Thursday, December 4, 2014

Review: The Missing Chancleta and Other Top-Secret Cases

Title: The Missing Chancleta and Other Top-Secret Cases/La chancleta perdida y otros casos secretos
Author: Alidis Vicente
Publisher: Piñata Books
Pages: 64
Availability: On shelves now
Review Copy: Final copy via publisher

Summary: Flaca’s chancleta, or flip flop, has gone missing! She prepares to investigate the theft: “Pencil and notepad: in hand. Straw hat for disguise: on. Magnifying glass: Check.” She interviews each of her family members, all of whom are suspects. Oddly, their stories check out, so Flaca will have to dig deeper to find the culprit.

Normally, Detective Flaca a pale, scrawny second grader doesn’t allow civilians to read her confidential case files. But young readers willing to sign the confidentiality agreement that appears before the three top-secret cases included in this bilingual collection are in luck!

In “The Case of the Missing China,” Flaca discovers small pieces of china or oranges for those who grew up in Puerto Rico in a fruit cup included in her lunch. She’s allergic to oranges, so she immediately suspects someone is trying to harm her. But who could it be? And in “The Case of the Lost Salsa,” Flaca is dismayed to learn she will have to dance salsa at her older sister’s quinceanera. Attending the birthday party is bad enough, but performing in front of everyone is unimaginable! When Flaca starts dance lessons, she realizes her “salsa” is missing. She uses her finely tuned detective skills to locate her lost dancing abilities, ultimately discovering that one’s inner “salsa” can’t be found with pencil and paper.

Narrated by Detective Flaca in hard-boiled detective style, this bilingual collection of inter-related short stories for intermediate readers will appeal to seasoned and reluctant readers alike. And Flaca will surely inspire a host of amateur private investigators!

My Review: Detective Flaca tells about her investigative exploits in chatty case files and is kindly allowing readers to view them. Of course, with her detective skills, she is able to find crimes where nobody else might notice. The stories are quick and fun so will be great for students just entering the chapter book world.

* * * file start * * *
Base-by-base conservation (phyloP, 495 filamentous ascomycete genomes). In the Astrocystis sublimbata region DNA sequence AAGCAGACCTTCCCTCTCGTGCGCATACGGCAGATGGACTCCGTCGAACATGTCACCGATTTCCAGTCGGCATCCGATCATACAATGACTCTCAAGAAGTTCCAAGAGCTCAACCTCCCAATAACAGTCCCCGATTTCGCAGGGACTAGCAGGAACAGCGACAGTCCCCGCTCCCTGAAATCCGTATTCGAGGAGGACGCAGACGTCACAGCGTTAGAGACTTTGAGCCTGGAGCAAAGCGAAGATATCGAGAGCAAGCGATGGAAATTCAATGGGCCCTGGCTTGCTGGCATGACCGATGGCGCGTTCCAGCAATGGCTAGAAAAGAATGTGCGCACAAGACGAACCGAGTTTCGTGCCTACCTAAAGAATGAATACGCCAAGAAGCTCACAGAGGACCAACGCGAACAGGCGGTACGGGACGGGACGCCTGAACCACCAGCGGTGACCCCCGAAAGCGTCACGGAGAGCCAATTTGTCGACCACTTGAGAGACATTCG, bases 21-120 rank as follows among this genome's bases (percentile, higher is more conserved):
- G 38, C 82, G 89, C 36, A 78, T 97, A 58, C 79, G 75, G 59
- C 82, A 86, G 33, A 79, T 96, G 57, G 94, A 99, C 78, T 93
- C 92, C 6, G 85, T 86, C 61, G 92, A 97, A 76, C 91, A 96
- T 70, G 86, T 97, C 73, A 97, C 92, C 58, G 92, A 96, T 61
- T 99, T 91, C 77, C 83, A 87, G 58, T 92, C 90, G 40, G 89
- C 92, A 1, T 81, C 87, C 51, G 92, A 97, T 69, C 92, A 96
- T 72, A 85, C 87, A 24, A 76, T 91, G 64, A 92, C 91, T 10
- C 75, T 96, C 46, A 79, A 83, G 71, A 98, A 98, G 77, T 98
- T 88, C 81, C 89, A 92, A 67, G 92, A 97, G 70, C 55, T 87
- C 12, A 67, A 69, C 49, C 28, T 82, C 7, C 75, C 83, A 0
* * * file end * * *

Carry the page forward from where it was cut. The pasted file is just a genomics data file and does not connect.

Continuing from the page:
Detective Flaca's voice is amusing. She takes herself and her detective work very seriously. When she is given a fruit cup that includes oranges that she is allergic to, she calls it an assassination attempt. This is no joke so Flaca is following every lead, taking notes, and using all the tools of the trade even if she has to improvise. For instance, she uses her grandfather's glasses in place of a magnifying glass. I had to admire both her creativity and her curiosity. She's an excellent example of someone who wonders all of the time.

A special feature is that this is a bilingual flip book. If readers start on one side, the text is in Spanish. If they flip it over, the text is in English with a few key words in Spanish. There are plenty of context clues, so even English only readers will be able to understand the Spanish vocabulary.

I would recommend this book for students who enjoy mysteries or like reading about characters that question their surroundings and live in a state of wonder. It's a great early chapter book for any collection.

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